I am thinking I'll start with $40K from our RRSP and learn the ropes for a few months.  If all goes well, take over the rest of the RRSP ($810K) but leave the TFSA ($120K) and RESP ($120K) with our advisor.  The bank does handy things like track how much we have contributed vs maximums and applies for and receives the 20% RESP grant.  Plus that should leave him enough of a portfolio to warrant continuing as our financial planner.   Reasonable, or am I too chicken?

I started the process of signing up for BMO Invesorline account but realized I have to choose between an AdviceDirect account or SelfDirected.  The AdviceDirect account looks really appealing but you pay .75% up to a max of $3,750 a year, which puts it in the cost range of a roboadvisor like BMO SmartFolio.  I am pausing to consider, how bold am I?

You guys have already given me great advice, recommendations and reading assignments.  With you on my side I am thinking that fortune favours the bold.

Heckler encourage me to post my current holdings.  These are my numbers (not including my husbands as I can't view his and he is not around):
RRSP
Balanced Funds:
BMO Balanced ETF Portfolio 257K
Growth Funds:
BMO Canadian Small Cap Equity Fund $54K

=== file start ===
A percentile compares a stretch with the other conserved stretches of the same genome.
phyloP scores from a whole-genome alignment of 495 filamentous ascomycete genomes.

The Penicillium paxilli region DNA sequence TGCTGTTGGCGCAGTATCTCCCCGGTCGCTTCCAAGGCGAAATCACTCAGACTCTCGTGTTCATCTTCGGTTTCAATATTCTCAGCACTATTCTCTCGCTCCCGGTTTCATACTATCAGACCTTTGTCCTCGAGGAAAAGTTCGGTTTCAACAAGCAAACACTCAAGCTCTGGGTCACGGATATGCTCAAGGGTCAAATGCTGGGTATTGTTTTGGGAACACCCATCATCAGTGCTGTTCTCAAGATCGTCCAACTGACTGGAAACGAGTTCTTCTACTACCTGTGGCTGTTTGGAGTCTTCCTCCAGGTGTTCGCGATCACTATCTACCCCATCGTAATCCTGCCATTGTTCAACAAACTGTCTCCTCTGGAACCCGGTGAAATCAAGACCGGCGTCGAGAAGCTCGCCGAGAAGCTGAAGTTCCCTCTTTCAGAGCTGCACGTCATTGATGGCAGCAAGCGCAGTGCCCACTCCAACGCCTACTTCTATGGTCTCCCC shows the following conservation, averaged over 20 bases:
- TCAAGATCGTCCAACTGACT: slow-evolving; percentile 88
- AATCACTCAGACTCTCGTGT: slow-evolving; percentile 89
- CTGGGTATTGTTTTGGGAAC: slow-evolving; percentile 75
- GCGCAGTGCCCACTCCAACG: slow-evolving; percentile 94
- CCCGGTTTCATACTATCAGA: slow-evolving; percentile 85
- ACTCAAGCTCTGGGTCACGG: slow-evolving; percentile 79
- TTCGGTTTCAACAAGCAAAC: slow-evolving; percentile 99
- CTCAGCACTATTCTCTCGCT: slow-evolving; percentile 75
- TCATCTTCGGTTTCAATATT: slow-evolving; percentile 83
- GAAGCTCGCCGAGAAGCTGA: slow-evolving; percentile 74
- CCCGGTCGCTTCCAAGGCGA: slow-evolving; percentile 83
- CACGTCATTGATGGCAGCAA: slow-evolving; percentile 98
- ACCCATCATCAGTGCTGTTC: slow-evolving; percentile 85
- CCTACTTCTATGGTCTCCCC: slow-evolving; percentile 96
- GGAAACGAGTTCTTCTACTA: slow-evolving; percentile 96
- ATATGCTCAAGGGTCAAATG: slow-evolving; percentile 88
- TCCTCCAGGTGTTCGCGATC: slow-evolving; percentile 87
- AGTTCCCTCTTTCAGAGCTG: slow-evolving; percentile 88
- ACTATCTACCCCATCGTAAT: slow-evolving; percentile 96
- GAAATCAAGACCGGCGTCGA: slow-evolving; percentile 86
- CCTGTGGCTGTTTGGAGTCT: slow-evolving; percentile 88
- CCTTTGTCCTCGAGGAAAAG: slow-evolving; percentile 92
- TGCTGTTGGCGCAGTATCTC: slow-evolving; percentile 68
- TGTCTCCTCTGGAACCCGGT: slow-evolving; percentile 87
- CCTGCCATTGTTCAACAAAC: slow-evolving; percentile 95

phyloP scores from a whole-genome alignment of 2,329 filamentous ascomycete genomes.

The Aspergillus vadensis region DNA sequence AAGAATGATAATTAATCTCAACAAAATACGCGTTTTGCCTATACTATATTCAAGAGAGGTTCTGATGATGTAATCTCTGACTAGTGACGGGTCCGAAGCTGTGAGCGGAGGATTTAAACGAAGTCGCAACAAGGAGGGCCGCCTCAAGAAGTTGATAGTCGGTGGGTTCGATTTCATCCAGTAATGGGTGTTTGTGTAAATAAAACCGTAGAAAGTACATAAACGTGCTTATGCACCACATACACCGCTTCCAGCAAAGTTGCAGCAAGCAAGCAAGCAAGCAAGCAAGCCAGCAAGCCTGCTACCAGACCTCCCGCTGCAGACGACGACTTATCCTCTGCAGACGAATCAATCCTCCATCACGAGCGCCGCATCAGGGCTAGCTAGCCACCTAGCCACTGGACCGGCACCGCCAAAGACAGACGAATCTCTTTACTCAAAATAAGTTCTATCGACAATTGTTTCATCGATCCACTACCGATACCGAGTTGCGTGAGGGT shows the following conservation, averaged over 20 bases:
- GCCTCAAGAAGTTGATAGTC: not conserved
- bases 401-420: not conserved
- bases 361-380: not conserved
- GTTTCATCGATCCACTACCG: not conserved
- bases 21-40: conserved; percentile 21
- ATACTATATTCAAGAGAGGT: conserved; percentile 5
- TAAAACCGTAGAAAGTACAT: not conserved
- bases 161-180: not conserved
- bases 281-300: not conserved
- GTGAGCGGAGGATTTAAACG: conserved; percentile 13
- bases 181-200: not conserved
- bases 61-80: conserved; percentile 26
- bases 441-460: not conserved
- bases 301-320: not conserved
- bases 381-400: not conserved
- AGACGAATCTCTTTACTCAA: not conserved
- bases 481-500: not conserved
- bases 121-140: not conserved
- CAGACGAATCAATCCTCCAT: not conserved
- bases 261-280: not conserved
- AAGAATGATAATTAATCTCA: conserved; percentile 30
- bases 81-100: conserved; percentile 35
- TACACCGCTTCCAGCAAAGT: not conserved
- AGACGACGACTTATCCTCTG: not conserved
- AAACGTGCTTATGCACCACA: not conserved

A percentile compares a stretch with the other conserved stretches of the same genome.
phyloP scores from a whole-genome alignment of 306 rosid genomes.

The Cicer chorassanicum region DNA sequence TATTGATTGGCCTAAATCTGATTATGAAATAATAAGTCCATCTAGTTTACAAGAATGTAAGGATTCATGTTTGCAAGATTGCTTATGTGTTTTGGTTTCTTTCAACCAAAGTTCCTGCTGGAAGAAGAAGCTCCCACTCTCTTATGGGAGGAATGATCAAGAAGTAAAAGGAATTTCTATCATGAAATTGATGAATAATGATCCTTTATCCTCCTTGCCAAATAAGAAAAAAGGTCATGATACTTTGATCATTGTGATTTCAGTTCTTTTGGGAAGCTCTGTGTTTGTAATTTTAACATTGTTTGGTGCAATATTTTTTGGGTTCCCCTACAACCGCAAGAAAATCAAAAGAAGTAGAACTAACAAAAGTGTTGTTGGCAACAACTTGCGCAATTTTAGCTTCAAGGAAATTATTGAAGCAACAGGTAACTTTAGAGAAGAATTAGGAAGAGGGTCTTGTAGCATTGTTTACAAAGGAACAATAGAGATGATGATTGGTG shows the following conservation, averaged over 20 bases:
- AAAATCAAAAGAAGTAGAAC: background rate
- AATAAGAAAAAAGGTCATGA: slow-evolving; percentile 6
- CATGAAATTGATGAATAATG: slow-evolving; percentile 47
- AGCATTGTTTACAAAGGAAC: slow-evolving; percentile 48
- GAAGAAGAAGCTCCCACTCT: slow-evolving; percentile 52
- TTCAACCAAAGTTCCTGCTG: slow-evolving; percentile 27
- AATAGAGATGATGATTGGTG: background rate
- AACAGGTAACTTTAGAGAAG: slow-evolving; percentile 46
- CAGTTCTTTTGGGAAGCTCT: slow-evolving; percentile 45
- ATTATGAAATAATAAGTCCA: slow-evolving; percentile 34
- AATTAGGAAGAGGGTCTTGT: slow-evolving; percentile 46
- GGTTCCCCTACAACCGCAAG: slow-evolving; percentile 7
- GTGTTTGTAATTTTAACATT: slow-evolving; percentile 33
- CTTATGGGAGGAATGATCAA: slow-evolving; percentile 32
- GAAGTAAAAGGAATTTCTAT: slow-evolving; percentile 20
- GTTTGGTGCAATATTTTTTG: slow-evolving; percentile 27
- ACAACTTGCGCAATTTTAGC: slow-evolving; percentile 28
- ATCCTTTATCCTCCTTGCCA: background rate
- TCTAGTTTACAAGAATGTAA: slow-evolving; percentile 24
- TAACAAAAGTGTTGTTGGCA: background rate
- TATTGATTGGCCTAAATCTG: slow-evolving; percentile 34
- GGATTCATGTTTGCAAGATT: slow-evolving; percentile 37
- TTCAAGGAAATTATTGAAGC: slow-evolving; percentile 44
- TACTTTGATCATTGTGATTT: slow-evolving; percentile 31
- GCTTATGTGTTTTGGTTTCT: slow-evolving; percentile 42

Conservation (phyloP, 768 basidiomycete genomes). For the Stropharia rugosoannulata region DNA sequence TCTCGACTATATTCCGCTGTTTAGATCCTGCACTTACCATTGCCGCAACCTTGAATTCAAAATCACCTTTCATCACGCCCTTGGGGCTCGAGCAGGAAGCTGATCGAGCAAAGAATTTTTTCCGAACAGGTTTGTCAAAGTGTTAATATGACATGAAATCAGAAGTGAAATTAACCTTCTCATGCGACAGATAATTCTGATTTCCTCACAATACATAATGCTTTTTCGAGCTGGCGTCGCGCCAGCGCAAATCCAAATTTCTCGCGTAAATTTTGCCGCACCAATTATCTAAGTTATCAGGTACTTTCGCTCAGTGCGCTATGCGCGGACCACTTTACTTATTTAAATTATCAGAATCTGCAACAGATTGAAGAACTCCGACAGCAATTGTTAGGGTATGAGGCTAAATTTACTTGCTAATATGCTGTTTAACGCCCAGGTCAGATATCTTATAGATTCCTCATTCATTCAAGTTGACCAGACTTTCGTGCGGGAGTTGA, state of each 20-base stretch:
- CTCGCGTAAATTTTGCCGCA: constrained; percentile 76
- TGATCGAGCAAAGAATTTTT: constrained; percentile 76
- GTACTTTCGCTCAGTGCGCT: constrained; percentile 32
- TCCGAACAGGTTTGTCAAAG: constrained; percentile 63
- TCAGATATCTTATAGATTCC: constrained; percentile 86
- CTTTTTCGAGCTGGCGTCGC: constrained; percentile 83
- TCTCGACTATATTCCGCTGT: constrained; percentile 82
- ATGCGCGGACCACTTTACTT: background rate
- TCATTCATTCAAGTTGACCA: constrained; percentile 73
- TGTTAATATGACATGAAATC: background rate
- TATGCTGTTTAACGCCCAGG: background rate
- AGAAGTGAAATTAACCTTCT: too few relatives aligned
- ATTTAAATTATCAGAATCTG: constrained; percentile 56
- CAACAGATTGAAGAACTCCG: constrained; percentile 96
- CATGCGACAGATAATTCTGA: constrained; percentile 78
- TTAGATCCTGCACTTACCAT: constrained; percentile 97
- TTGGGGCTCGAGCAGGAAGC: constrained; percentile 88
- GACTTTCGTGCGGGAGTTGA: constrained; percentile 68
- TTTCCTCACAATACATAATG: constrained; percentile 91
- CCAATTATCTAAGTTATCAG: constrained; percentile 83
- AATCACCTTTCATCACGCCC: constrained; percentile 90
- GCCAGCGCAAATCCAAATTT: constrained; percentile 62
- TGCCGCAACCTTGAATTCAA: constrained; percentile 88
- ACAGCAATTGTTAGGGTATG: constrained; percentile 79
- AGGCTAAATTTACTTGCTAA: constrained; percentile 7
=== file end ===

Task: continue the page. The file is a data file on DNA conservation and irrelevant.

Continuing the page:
BMO Global Small Cap Fund Series A $67K
BMO Tactical Dividend ETF $56K
TFSA
BMO Equity Growth ETF $63K
RESP
BMO Intuition RESP Growth Portfolio $120K

Heckler and Stasher seemed concerned about $850K in RRSP.  Please elaborate.  More is better right? Granted there will be taxes in the future but that seems far superior to not having a healthy stash. 

Our goals are to retire in about 7 years at age 52 with $1.65MM in investments to throw off an annual income of $65K based on a 4% SWR.  Our current savings rate is about 40% with a spend of $84K per year, but we also have these active growing boys (12 and 13) eating the cupboards bare.  In 7 years they will be feeding themselves, buying their own bikes and a spend of $65K/yr will be luxurious.

GreatLaker

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Re: Should I use a Canadian robo-advisor? If so, which one?
« Reply #14 on: March 19, 2017, 05:21:58 PM »
Congrats on getting started... I'll address your main issues:

Starting with $40k then moving the balance of your RRSP later is a good idea IMO. I have grown my account 25 times since I first started self directed investing and am glad I started small. Making your first trade for $10k is a lot less stressful than making $200k trades (which is around where you will be if you invest the RRSP in a 3-fund ETF portfolio).

Leaving the RESP and TFSA with the adviser are worth trying, but I would not be surprised if the adviser's enthusiasm for supporting your account dropped off considerably, and you might also want to start investing it yourself anyway. Once you learn, investing $1M is not harder than $50k. And with those accounts you will have $240k with the adviser, driving around $5k in MER. For that amount you could go to a fee only CFP planner every year. But there is no harm in moving those accounts last and evaluating as you go.